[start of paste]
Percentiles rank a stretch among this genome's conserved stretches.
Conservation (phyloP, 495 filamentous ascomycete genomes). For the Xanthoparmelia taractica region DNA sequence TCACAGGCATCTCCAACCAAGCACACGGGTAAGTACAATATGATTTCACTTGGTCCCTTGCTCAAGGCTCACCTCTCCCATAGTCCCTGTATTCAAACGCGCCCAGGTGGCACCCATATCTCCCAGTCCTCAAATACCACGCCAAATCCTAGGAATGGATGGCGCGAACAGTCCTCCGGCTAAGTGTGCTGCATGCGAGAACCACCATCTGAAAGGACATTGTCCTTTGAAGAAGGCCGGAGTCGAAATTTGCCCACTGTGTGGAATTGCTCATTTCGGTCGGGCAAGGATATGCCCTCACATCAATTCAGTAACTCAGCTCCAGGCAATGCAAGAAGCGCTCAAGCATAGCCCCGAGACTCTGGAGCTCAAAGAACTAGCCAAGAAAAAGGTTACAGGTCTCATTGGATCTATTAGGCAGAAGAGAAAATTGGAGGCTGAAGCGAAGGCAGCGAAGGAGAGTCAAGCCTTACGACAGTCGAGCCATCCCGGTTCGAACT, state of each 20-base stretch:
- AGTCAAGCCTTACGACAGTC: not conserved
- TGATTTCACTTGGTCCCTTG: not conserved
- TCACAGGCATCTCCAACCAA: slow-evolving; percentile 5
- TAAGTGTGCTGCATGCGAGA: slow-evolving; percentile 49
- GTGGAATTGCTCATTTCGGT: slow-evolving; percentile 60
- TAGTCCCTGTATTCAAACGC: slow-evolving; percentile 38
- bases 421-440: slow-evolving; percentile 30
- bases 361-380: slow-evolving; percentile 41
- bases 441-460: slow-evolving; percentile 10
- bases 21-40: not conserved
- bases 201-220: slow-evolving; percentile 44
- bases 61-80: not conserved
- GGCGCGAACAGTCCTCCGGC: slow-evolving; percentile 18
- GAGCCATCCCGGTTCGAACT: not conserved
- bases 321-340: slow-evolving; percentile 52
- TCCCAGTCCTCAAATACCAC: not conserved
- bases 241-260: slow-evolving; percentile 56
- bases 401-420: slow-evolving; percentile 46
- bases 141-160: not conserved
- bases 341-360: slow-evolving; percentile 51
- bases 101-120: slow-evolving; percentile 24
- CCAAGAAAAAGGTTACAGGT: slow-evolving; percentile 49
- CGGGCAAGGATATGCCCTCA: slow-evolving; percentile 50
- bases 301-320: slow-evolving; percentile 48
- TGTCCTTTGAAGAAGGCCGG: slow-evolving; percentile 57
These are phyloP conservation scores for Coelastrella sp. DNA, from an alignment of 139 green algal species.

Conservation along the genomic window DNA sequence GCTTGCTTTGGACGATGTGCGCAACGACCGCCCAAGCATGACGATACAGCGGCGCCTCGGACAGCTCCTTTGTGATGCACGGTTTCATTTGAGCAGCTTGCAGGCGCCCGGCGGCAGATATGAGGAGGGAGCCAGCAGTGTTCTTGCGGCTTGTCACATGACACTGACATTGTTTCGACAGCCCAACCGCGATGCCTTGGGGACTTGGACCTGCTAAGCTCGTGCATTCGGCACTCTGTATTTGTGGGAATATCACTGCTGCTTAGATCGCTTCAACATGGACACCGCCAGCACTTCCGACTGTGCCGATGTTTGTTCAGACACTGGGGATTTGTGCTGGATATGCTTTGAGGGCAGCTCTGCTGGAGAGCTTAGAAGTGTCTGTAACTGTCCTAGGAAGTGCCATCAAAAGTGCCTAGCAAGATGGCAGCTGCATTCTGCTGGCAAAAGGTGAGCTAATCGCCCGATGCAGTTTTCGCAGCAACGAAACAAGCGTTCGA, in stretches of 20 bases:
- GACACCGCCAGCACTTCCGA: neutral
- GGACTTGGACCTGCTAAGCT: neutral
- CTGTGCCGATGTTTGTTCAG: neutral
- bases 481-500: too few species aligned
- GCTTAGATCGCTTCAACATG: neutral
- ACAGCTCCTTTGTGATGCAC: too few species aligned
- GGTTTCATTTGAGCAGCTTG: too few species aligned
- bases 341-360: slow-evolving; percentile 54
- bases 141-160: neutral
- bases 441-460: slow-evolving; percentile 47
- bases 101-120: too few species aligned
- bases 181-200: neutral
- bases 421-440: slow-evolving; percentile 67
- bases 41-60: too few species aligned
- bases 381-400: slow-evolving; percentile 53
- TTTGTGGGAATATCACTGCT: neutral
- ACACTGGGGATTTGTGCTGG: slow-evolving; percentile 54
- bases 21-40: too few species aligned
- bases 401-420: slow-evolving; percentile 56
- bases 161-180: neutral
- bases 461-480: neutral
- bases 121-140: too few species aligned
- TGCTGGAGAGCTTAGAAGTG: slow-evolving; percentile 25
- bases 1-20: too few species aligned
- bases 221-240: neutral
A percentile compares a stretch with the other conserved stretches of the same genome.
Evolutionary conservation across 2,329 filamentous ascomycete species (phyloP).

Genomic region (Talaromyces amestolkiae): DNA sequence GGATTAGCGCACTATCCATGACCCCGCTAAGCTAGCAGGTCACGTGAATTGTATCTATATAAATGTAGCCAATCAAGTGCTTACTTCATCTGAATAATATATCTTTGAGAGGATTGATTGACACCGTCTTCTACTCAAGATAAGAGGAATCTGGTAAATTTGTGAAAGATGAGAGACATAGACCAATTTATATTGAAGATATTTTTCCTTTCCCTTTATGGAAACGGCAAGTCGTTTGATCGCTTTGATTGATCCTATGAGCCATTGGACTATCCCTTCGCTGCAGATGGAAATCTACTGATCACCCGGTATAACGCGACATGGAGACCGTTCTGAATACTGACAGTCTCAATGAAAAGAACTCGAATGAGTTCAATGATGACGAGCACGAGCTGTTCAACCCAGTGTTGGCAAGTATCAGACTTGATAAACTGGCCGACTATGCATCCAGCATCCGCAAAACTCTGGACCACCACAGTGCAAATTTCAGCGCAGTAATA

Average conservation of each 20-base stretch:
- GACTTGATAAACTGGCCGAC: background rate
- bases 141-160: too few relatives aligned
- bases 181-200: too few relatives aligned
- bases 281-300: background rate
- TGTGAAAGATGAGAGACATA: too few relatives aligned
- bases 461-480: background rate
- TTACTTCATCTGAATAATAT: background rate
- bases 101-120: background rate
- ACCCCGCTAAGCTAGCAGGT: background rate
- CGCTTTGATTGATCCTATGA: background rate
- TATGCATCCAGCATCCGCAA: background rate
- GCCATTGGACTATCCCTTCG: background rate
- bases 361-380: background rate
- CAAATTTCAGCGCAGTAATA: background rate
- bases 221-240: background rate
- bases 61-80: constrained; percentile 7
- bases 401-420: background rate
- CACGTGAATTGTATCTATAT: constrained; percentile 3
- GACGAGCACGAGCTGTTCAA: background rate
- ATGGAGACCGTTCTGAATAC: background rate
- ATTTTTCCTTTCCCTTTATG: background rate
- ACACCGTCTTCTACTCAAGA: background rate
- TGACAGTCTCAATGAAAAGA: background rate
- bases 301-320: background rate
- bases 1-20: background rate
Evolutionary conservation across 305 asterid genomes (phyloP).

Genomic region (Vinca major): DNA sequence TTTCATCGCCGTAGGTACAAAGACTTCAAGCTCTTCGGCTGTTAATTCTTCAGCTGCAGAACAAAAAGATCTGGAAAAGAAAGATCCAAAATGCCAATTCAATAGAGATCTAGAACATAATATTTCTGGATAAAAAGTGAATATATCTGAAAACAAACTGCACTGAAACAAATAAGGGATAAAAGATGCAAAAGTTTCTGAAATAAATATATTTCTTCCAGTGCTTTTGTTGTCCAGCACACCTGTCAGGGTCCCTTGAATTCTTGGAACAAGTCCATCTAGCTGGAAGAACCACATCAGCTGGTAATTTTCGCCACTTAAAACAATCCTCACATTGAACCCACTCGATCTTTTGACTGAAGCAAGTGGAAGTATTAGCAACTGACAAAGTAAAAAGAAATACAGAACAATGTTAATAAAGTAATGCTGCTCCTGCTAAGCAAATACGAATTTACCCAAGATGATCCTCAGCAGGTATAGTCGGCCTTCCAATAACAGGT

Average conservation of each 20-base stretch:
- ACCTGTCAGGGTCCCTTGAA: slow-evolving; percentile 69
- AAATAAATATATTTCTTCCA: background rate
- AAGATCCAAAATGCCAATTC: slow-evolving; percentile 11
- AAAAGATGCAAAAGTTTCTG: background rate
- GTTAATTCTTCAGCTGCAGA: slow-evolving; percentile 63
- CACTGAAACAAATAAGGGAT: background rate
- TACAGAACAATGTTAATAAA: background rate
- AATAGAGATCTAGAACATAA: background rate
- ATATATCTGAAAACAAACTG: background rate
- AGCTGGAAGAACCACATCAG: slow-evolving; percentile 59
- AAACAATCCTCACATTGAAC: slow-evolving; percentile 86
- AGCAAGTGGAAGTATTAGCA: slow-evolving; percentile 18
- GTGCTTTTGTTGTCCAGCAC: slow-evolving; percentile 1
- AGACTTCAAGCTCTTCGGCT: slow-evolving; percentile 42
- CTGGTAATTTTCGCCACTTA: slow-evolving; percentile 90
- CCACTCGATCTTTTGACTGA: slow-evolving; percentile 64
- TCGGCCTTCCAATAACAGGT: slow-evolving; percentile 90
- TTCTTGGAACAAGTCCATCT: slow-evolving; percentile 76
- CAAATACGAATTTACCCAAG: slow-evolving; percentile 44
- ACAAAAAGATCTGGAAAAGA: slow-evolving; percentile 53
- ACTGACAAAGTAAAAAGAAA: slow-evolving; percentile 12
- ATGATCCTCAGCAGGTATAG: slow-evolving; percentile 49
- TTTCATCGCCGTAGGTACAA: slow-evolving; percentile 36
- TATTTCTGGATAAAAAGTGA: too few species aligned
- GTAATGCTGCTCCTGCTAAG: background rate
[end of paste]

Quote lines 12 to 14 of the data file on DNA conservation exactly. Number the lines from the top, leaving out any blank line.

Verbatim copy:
- bases 21-40: not conserved
- bases 201-220: slow-evolving; percentile 44
- bases 61-80: not conserved